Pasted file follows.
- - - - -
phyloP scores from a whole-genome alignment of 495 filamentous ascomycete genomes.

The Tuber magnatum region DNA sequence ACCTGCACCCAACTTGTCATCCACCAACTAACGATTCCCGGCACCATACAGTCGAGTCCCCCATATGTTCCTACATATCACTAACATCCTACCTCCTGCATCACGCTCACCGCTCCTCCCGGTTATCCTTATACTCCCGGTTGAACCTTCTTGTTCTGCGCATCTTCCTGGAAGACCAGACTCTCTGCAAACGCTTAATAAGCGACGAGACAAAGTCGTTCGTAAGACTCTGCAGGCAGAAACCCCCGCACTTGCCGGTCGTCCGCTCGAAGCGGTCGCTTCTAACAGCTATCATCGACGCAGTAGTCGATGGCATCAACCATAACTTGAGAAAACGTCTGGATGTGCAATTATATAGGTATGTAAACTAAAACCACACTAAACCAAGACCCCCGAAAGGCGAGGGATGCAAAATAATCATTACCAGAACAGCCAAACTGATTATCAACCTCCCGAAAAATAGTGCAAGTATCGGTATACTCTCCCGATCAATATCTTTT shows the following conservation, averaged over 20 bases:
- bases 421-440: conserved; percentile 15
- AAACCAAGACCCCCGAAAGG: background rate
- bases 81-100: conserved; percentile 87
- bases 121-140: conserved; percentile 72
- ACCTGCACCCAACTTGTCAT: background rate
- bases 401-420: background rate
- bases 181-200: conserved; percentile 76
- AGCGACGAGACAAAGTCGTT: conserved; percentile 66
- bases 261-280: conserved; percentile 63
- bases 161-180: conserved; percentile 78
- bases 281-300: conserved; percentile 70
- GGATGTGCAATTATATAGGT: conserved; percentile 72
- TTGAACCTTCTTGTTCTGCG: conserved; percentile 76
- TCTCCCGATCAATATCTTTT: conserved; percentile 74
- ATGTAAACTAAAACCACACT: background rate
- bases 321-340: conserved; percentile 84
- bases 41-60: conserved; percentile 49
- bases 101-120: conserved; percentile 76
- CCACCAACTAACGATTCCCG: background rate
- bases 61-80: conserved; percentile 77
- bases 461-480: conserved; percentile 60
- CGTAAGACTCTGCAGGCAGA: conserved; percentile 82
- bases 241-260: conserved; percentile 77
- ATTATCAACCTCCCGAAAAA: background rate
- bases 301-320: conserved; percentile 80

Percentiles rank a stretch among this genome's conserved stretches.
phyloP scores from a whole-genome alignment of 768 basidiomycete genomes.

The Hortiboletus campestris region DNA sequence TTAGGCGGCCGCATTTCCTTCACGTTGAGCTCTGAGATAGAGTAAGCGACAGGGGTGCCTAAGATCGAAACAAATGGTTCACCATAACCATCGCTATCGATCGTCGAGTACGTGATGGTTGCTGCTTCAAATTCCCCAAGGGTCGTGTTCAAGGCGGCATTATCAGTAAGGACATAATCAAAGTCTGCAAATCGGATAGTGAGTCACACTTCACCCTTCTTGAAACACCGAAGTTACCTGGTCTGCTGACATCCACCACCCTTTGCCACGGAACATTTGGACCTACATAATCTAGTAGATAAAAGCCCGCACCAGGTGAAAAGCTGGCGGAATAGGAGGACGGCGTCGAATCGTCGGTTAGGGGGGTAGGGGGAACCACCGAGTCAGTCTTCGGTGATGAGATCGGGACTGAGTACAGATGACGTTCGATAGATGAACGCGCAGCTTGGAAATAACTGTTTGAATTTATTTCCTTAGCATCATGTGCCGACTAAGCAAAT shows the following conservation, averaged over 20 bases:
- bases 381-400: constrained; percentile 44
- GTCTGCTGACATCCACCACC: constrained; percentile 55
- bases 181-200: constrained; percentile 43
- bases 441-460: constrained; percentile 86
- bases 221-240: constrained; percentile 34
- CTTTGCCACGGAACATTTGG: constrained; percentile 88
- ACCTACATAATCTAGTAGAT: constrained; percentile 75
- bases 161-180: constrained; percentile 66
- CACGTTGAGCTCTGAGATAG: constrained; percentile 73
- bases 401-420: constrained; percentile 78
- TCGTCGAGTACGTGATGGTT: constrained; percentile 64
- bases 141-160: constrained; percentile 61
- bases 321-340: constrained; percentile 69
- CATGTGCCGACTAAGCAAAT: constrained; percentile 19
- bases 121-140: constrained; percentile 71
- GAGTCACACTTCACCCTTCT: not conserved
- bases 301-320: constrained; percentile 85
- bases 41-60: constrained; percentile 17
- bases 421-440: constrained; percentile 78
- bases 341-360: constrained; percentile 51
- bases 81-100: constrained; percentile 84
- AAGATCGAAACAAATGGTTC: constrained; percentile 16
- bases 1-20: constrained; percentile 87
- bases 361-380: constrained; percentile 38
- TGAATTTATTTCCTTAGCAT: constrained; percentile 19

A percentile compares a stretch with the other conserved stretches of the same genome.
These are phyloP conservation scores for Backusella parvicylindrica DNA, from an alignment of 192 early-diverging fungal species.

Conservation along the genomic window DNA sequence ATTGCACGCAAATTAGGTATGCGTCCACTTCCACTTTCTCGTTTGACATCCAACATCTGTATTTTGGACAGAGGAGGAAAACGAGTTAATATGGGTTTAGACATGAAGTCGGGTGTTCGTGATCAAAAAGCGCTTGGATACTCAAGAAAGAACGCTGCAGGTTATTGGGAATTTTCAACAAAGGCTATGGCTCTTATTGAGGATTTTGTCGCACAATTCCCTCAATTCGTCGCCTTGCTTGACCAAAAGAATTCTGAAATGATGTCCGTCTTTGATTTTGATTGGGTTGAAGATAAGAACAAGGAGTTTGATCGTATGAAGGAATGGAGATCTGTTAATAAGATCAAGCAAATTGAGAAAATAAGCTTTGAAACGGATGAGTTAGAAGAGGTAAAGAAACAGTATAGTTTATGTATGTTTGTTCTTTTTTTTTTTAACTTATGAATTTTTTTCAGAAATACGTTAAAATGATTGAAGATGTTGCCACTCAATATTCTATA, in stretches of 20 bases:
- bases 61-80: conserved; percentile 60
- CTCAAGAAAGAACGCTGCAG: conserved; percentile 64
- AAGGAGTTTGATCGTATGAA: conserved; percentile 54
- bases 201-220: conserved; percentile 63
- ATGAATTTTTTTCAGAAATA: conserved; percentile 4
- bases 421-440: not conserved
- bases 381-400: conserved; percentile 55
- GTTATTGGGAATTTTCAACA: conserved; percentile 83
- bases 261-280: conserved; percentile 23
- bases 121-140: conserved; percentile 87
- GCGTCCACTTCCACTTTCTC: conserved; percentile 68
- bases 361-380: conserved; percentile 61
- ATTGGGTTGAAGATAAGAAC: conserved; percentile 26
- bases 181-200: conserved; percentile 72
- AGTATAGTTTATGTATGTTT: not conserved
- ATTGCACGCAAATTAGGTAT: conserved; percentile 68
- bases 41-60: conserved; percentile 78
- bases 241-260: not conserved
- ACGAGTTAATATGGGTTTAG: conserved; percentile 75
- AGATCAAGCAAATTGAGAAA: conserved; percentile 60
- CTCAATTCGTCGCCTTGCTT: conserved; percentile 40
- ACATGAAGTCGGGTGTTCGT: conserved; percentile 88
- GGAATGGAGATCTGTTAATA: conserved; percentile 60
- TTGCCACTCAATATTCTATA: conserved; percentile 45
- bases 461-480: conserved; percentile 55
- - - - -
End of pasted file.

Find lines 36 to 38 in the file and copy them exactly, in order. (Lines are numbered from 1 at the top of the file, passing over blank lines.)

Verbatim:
- CTTTGCCACGGAACATTTGG: constrained; percentile 88
- ACCTACATAATCTAGTAGAT: constrained; percentile 75
- bases 161-180: constrained; percentile 66